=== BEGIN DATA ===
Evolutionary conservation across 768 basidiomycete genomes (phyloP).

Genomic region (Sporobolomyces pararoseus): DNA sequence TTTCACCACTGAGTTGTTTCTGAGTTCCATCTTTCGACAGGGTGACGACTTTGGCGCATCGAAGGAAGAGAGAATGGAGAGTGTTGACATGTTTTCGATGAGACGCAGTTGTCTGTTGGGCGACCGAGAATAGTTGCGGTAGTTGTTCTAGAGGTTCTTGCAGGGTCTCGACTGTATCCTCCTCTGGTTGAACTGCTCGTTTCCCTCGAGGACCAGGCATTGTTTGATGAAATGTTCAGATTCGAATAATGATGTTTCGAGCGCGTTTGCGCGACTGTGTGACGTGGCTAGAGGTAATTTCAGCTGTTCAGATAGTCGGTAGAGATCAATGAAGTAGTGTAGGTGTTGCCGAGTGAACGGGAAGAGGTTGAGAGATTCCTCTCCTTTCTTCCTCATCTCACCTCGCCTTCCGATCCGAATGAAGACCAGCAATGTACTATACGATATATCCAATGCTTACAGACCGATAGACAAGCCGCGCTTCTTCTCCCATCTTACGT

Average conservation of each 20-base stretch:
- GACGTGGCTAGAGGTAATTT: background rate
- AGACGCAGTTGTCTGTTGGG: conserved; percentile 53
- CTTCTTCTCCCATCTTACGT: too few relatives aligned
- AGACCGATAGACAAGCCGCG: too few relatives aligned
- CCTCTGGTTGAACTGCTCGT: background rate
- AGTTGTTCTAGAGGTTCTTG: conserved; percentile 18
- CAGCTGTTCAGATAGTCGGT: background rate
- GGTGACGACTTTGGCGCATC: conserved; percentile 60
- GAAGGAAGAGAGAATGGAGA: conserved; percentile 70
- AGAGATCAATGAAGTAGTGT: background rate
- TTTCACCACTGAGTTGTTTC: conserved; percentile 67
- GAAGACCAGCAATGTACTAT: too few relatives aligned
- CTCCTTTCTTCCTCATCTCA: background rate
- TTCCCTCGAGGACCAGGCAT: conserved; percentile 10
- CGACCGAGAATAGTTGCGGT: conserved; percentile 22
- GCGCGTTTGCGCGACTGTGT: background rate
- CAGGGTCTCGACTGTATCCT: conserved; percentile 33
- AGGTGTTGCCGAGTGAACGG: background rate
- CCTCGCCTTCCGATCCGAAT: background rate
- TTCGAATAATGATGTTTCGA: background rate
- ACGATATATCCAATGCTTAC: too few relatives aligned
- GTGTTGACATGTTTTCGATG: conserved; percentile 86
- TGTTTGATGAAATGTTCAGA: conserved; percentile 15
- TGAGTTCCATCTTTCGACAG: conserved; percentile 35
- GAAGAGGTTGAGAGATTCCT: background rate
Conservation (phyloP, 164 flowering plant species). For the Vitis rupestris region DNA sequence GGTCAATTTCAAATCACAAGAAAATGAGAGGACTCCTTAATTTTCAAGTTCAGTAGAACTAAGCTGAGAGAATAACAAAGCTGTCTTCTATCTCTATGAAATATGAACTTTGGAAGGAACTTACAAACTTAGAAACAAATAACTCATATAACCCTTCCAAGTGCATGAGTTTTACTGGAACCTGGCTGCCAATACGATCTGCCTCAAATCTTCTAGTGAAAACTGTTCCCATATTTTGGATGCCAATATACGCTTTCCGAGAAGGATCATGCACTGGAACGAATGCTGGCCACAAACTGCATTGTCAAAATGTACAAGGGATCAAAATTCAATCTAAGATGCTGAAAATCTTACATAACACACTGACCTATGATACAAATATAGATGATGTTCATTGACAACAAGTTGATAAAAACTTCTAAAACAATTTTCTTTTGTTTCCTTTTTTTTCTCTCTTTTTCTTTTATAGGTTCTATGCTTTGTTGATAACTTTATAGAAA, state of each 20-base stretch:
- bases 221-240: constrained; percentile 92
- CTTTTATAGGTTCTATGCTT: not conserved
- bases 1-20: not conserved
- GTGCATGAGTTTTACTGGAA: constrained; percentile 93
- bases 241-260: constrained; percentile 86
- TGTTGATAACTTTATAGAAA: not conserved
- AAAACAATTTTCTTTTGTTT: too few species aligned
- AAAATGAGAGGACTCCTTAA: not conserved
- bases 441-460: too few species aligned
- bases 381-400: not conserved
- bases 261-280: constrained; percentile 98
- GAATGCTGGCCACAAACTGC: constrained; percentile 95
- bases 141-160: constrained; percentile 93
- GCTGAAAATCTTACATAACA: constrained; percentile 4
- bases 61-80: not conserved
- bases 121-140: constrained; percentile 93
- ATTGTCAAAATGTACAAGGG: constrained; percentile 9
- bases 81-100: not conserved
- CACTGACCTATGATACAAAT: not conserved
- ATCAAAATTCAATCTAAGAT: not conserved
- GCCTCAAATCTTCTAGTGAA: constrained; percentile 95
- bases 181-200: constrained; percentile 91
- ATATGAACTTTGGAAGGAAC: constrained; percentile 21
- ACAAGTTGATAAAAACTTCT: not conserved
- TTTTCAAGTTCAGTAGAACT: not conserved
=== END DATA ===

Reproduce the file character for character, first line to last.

Evolutionary conservation across 768 basidiomycete genomes (phyloP).

Genomic region (Sporobolomyces pararoseus): DNA sequence TTTCACCACTGAGTTGTTTCTGAGTTCCATCTTTCGACAGGGTGACGACTTTGGCGCATCGAAGGAAGAGAGAATGGAGAGTGTTGACATGTTTTCGATGAGACGCAGTTGTCTGTTGGGCGACCGAGAATAGTTGCGGTAGTTGTTCTAGAGGTTCTTGCAGGGTCTCGACTGTATCCTCCTCTGGTTGAACTGCTCGTTTCCCTCGAGGACCAGGCATTGTTTGATGAAATGTTCAGATTCGAATAATGATGTTTCGAGCGCGTTTGCGCGACTGTGTGACGTGGCTAGAGGTAATTTCAGCTGTTCAGATAGTCGGTAGAGATCAATGAAGTAGTGTAGGTGTTGCCGAGTGAACGGGAAGAGGTTGAGAGATTCCTCTCCTTTCTTCCTCATCTCACCTCGCCTTCCGATCCGAATGAAGACCAGCAATGTACTATACGATATATCCAATGCTTACAGACCGATAGACAAGCCGCGCTTCTTCTCCCATCTTACGT

Average conservation of each 20-base stretch:
- GACGTGGCTAGAGGTAATTT: background rate
- AGACGCAGTTGTCTGTTGGG: conserved; percentile 53
- CTTCTTCTCCCATCTTACGT: too few relatives aligned
- AGACCGATAGACAAGCCGCG: too few relatives aligned
- CCTCTGGTTGAACTGCTCGT: background rate
- AGTTGTTCTAGAGGTTCTTG: conserved; percentile 18
- CAGCTGTTCAGATAGTCGGT: background rate
- GGTGACGACTTTGGCGCATC: conserved; percentile 60
- GAAGGAAGAGAGAATGGAGA: conserved; percentile 70
- AGAGATCAATGAAGTAGTGT: background rate
- TTTCACCACTGAGTTGTTTC: conserved; percentile 67
- GAAGACCAGCAATGTACTAT: too few relatives aligned
- CTCCTTTCTTCCTCATCTCA: background rate
- TTCCCTCGAGGACCAGGCAT: conserved; percentile 10
- CGACCGAGAATAGTTGCGGT: conserved; percentile 22
- GCGCGTTTGCGCGACTGTGT: background rate
- CAGGGTCTCGACTGTATCCT: conserved; percentile 33
- AGGTGTTGCCGAGTGAACGG: background rate
- CCTCGCCTTCCGATCCGAAT: background rate
- TTCGAATAATGATGTTTCGA: background rate
- ACGATATATCCAATGCTTAC: too few relatives aligned
- GTGTTGACATGTTTTCGATG: conserved; percentile 86
- TGTTTGATGAAATGTTCAGA: conserved; percentile 15
- TGAGTTCCATCTTTCGACAG: conserved; percentile 35
- GAAGAGGTTGAGAGATTCCT: background rate
Conservation (phyloP, 164 flowering plant species). For the Vitis rupestris region DNA sequence GGTCAATTTCAAATCACAAGAAAATGAGAGGACTCCTTAATTTTCAAGTTCAGTAGAACTAAGCTGAGAGAATAACAAAGCTGTCTTCTATCTCTATGAAATATGAACTTTGGAAGGAACTTACAAACTTAGAAACAAATAACTCATATAACCCTTCCAAGTGCATGAGTTTTACTGGAACCTGGCTGCCAATACGATCTGCCTCAAATCTTCTAGTGAAAACTGTTCCCATATTTTGGATGCCAATATACGCTTTCCGAGAAGGATCATGCACTGGAACGAATGCTGGCCACAAACTGCATTGTCAAAATGTACAAGGGATCAAAATTCAATCTAAGATGCTGAAAATCTTACATAACACACTGACCTATGATACAAATATAGATGATGTTCATTGACAACAAGTTGATAAAAACTTCTAAAACAATTTTCTTTTGTTTCCTTTTTTTTCTCTCTTTTTCTTTTATAGGTTCTATGCTTTGTTGATAACTTTATAGAAA, state of each 20-base stretch:
- bases 221-240: constrained; percentile 92
- CTTTTATAGGTTCTATGCTT: not conserved
- bases 1-20: not conserved
- GTGCATGAGTTTTACTGGAA: constrained; percentile 93
- bases 241-260: constrained; percentile 86
- TGTTGATAACTTTATAGAAA: not conserved
- AAAACAATTTTCTTTTGTTT: too few species aligned
- AAAATGAGAGGACTCCTTAA: not conserved
- bases 441-460: too few species aligned
- bases 381-400: not conserved
- bases 261-280: constrained; percentile 98
- GAATGCTGGCCACAAACTGC: constrained; percentile 95
- bases 141-160: constrained; percentile 93
- GCTGAAAATCTTACATAACA: constrained; percentile 4
- bases 61-80: not conserved
- bases 121-140: constrained; percentile 93
- ATTGTCAAAATGTACAAGGG: constrained; percentile 9
- bases 81-100: not conserved
- CACTGACCTATGATACAAAT: not conserved
- ATCAAAATTCAATCTAAGAT: not conserved
- GCCTCAAATCTTCTAGTGAA: constrained; percentile 95
- bases 181-200: constrained; percentile 91
- ATATGAACTTTGGAAGGAAC: constrained; percentile 21
- ACAAGTTGATAAAAACTTCT: not conserved
- TTTTCAAGTTCAGTAGAACT: not conserved